St. Benedict teaches us that God is always with us, no matter how many times we happen to stumble along the way. With his way of life and preaching he founded Western monasticism.
San Benedetto da Norcia was born in 480 in the ancient city of Norcia.
As a teenager, during the years when the Western Roman Empire was collapsing, he was sent to Rome to study literature.
When there, the young man was as much strucked by the profligacy of the costumes that he decided to leave the city to retire on the mountains of Subiaco, halfway between Rome and Naples.
There he spent three years as a hermit: soon he spread the word about his zealous lifestyle, which immediately met with the favor of the surrounding monastic community. A multitude of followers began to gather around his hermitage. Soon the interest aroused earned him the hostility of a rival priest, as well as two attempted poisonings that convinced him to leave the town to settle in Montecassino, where the Benedictine Abbey of the same name is still located.
Ora et labora: Saint Benedict’s teaching.
Saint Benedict teaches us that God is always with us, no matter how many times we happen to stumble along the path. With his way of living and preaching he founded the Western monasticism.
From the Benedictine Rule emerges the true essence not only of its modus vivendi, but also of its character and its ideal of Christian life. Although his religious experience had begun in a solitary way, St. Benedict formulated the monastic life as a path lived in community, consecrated to the common good.
His Rule is a set of guidelines aimed at organizing the daily life of a monastery on two levels: worldly and spiritual. In this context, the abbot, elected and advised by his monks, becomes the leader of the community and as such is the only one to respond before God to his own conduct, but also that of the friars.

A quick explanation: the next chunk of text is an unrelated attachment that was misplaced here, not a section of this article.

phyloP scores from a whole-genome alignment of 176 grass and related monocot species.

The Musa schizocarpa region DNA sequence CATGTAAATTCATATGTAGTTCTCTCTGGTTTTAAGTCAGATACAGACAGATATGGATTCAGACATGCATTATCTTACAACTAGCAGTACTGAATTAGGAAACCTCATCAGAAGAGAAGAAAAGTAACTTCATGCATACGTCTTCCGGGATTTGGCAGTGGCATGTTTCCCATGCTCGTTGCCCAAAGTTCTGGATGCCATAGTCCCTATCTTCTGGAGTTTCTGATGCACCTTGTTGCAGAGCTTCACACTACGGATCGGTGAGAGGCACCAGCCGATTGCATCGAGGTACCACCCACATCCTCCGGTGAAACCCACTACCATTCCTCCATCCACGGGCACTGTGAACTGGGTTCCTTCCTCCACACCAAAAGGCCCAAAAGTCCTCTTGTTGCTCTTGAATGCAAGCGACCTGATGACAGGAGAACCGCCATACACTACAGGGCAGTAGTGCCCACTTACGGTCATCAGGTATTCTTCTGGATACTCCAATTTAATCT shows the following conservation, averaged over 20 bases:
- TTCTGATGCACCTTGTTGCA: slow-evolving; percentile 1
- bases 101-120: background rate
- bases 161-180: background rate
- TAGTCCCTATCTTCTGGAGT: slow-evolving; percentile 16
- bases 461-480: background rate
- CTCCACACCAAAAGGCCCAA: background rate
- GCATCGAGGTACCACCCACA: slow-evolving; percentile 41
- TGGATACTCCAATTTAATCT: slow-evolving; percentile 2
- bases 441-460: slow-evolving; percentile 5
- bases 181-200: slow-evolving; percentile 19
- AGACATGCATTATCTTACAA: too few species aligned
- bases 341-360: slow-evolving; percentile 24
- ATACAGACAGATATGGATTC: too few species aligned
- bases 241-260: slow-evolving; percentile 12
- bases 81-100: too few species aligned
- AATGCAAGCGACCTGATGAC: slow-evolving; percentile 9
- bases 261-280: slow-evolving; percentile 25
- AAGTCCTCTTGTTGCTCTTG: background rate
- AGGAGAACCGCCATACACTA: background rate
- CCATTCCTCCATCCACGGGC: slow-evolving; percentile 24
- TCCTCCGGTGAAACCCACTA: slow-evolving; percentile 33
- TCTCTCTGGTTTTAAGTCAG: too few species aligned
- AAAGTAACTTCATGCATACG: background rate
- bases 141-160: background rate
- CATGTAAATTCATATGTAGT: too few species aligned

Beyond poverty, chastity and obedience, it is fair to say that moderation distinguishes the Rule of St. Benedict. The austerity of Benedictine life is in fact counterbalanced by certain concessions: for example, the friars are allowed to sleep a sufficient number of hours, to consume a sufficient quantity of food, and to wear clothes suitable for the season.
Saint Benedict’s medal
The first coinage of a medal celebrating Saint Benedict dates back to 1880.
At the center of the obverse of the medal stands out the relief figure of the Saint with the cross in one hand, and the Rule in the other. Both signify the work of evangelization carried out by the hermit and his monks throughout Europe.
On the margin of the obverse appears the following sentence: Ejus in obitu our praesentia muniamus, or “That in our death we are strengthened by his presence”, which reveals another function of the Saint: that of fostering a peaceful death.
The downside would seem at first even more incomprehensible, since it carries a whole series of indecipherable letters. In fact, to understand them, we must know the exact words to which they correspond:
C S S M L | Crux sacra sit mihi lux. Nunquam draco sit mihi dux.
The Holy Cross is my light. The devil is not my leader.
C S P B | Crux Sancti Patris Benedicti.
Cross of the Holy Father Benedict.
V R S N S M V – S M Q L I V B | Vade retro Satan. Nunquam suade mihi vana. Sunt mala quae libas. Ipse venena bibas.
Go back Satan. You will not persuade me of evil things. What you present to me is bad. Drink your poisons yourself.
The medal suggests the idea of protection.
Finally, at the top of the reverse we see the word PAX, peace: the Benedictine motto.